Unapproved Ad Proves Troublesome for Global Auto Manufacturer
A “speculative” advertisement for the Ford Figo, created by JWT India and never approved for release by Ford Motor Company, has created a global brand crisis for JWT and Ford. The ad, released online and swiftly removed, depicts women bound and visibly upset in the trunk of a Ford Figo, with former Italian Prime Minister Silvio Berlusconi in the front of the vehicle.
While the advertisement’s depiction of women seems clearly beyond the pale to many, it comes at a particularly sensitive time in India, on the heels of several episodes of violence against women that have received massive national and international attention.
At Crimson Hexagon, we used the ForSight platform to assess the magnitude of the global crisis, in the United States and the UK. Using our opinion algorithm, we analyzed only tweets relevant to the Ford Figo ad incident from Twitter and Facebook.
UK Twitter and Facebook Posts Relevant to JWT India Ford Figo Ad
US Twitter and Facebook Posts Relevant to JWT India Ford Figo Ad
Let’s put these numbers into perspective. During Women’s History Month in March, Ford used social media to promote visibility of women in corporate leadership at Ford Motor Company and Ford’s international women’s health initiatives. We can compare the volume of posts relating to Ford’s Women’s History Month campaigns to the brand crisis around the degrading images of women. Using Forsight, we determined there were 310 relevant posts about the Women’s History Month campaign and Ford.
UK and US Twitter and Facebook Posts Relevant to Women’s History Month and Ford
This gives a sense of magnitude, but what are people saying about the ads? Perhaps the public recognizes that Ford never meant for the ads to be shown in public; perhaps, in effect, there is no crisis at all. However, we find that is not the case.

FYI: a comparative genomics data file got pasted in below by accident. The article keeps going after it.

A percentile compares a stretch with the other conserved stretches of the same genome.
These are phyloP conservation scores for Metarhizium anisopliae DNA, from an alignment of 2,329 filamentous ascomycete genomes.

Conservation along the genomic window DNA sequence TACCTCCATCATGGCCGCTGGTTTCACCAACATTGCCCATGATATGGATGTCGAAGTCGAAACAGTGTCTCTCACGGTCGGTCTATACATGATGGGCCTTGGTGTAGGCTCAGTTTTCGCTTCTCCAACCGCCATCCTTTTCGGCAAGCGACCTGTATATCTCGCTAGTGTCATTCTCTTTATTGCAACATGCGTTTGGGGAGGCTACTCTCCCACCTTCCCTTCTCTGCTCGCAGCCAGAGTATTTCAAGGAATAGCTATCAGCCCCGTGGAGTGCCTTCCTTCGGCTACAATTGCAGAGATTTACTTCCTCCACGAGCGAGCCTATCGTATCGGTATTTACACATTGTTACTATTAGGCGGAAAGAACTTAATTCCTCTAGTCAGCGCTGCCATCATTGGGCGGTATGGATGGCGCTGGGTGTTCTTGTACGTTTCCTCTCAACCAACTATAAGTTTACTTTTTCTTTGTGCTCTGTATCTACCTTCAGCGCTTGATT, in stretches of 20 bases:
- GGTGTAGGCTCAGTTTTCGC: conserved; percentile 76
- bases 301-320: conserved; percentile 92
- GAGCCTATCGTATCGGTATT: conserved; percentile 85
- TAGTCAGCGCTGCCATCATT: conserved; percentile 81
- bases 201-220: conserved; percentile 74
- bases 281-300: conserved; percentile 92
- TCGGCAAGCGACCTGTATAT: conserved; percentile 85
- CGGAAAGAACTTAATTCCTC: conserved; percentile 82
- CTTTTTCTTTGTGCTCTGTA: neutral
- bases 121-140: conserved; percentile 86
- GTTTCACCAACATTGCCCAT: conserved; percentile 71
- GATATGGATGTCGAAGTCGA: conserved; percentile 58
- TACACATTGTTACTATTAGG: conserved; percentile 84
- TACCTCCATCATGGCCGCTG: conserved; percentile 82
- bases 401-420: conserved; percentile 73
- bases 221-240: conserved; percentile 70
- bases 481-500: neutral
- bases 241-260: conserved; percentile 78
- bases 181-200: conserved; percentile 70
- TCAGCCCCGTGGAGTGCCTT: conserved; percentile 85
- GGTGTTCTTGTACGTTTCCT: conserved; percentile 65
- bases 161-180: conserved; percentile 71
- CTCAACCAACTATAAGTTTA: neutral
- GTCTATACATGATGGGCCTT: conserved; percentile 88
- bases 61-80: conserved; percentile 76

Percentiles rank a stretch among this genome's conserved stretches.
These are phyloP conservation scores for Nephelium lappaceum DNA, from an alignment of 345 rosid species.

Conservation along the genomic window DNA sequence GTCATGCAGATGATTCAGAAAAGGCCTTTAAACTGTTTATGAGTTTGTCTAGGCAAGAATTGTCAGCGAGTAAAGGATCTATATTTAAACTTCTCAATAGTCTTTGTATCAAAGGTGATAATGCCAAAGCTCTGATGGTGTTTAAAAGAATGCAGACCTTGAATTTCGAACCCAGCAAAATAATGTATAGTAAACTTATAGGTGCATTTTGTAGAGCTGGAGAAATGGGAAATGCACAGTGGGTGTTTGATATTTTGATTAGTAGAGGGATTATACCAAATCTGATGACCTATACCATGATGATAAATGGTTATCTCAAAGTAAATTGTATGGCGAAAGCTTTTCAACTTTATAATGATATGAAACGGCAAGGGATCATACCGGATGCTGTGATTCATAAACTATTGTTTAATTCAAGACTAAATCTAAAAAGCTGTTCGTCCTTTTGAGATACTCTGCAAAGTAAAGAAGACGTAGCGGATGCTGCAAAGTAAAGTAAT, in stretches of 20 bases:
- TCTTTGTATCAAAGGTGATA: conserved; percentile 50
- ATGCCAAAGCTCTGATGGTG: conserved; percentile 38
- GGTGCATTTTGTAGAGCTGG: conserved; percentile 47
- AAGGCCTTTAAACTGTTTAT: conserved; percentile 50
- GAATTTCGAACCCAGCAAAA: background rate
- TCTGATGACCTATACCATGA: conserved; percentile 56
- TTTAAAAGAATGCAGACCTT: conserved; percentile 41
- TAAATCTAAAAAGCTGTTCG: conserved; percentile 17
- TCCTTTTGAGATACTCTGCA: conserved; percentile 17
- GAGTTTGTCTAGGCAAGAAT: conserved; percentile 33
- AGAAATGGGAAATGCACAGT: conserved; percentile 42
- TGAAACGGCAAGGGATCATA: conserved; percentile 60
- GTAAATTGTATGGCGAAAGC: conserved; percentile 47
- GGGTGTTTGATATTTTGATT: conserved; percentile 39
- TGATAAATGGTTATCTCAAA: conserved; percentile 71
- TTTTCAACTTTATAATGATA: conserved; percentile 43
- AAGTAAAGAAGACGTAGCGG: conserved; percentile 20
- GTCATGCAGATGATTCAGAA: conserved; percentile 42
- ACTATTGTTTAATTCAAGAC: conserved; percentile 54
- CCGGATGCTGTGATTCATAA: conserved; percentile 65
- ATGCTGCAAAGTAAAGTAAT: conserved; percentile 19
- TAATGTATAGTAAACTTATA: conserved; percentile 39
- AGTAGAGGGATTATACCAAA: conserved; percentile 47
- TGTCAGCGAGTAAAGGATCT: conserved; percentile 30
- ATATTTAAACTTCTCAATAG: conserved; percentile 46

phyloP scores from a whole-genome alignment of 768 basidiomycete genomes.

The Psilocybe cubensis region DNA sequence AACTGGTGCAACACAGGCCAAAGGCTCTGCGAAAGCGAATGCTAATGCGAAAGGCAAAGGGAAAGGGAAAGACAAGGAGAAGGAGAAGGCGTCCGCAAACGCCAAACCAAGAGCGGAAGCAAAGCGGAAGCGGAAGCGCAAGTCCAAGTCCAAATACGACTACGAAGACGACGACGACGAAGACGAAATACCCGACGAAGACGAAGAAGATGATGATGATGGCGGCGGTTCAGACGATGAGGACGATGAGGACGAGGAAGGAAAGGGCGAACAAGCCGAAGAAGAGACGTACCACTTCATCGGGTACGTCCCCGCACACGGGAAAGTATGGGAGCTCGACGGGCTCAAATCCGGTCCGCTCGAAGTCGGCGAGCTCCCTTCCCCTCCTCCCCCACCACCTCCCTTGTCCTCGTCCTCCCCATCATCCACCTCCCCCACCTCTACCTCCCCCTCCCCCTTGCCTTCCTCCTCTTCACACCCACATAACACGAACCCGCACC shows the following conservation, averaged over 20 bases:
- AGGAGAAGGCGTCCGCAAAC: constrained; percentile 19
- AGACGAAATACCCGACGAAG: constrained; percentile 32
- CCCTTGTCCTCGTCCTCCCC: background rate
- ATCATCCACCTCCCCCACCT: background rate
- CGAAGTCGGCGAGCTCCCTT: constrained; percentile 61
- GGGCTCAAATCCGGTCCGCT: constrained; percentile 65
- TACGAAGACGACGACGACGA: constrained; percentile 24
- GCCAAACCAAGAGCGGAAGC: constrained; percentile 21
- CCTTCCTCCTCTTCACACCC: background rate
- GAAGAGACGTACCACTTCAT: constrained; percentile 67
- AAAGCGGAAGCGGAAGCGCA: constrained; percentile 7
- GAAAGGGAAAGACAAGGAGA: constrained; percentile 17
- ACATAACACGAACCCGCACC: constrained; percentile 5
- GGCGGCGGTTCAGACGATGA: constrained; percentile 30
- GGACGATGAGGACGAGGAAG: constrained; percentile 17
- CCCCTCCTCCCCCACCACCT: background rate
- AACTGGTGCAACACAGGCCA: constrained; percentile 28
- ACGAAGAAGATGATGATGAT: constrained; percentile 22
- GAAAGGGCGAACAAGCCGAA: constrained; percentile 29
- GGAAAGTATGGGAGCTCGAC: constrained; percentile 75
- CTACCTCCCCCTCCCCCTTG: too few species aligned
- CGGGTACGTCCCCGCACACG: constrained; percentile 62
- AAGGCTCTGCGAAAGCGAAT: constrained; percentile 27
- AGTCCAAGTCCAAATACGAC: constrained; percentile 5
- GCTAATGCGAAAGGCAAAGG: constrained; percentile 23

We used our patented algorithm to analyze which aspects of the brand crisis generated the most conversation and outrage on social media. After the ad surfaced online, Ford apologized on March 22 for the ad, saying that it “never should have been created.” News media continued to report on this development up until the next phase emerged: JWT would fire staff responsible for creating the offensive material.
Our social media analysis shows that people have tracked each phase of this brand crisis, posting and tweeting about the steps that JWT and Ford are taking to rectify the situation. They also voice negative opinions about the episode. It is notable that opinions minimizing the incident or defending Ford and JWT are not statistically significant in this analysis.
In the United States, most people who used social channels to share news about the Ford Figa ad incident shared news about Ford’s apology.
In the UK, more social media conversation had to do with the topic in general than in the US. This graph of the proportions of conversation in the UK from March 22 to March 27 shows that the specific news stories about the apology and the JWT staff’s dismissal are gaining more of the share of conversation. In addition, as a proportion of the conversation, more negative opinions are being expressed as time goes on, whereas at the beginning of the brand crisis, more of the conversation consisted of simply sharing news items.
As the brand crisis continues to unfold and JWT and Ford continue to take action to manage their brand reputation, Crimson Hexagon will keep watch in this space of opinion. As always, follow us on Twitter @crimsonhexagon for updates.